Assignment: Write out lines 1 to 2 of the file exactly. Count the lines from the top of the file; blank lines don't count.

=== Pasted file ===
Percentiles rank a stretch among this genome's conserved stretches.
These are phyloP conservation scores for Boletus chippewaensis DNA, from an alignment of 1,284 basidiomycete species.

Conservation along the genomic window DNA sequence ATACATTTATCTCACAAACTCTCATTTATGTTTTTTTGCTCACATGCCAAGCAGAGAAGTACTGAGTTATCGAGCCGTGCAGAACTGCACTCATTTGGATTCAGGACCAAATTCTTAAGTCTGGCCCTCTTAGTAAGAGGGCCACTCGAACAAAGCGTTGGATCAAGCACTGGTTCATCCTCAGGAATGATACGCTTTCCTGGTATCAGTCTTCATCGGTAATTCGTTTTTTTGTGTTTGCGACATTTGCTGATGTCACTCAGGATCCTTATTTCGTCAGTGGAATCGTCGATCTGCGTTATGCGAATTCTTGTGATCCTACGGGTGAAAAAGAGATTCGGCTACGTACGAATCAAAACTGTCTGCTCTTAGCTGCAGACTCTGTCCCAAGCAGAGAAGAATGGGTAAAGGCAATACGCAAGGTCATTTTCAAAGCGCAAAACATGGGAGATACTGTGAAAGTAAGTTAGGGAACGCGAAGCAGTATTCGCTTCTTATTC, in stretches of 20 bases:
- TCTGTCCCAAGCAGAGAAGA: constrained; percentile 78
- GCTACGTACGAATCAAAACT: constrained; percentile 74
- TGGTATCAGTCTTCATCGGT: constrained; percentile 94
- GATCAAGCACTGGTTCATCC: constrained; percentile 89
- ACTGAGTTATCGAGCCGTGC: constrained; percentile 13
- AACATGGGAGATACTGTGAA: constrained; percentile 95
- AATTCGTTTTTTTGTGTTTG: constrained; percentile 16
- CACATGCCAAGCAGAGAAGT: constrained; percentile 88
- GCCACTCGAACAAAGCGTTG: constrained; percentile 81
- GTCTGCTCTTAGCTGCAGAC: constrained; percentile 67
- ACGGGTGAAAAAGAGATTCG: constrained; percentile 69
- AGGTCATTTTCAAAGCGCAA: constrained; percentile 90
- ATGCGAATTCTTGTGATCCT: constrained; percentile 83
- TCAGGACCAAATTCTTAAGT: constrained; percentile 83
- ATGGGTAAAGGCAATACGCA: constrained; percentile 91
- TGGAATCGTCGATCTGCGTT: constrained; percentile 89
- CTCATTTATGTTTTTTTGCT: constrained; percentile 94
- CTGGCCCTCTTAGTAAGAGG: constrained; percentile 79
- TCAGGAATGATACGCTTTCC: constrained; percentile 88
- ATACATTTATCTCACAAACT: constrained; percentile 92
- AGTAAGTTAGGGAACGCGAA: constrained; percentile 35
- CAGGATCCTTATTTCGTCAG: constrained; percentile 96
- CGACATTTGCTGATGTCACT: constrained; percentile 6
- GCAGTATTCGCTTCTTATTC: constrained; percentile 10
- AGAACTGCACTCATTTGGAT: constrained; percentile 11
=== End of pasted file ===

Percentiles rank a stretch among this genome's conserved stretches.
These are phyloP conservation scores for Boletus chippewaensis DNA, from an alignment of 1,284 basidiomycete species.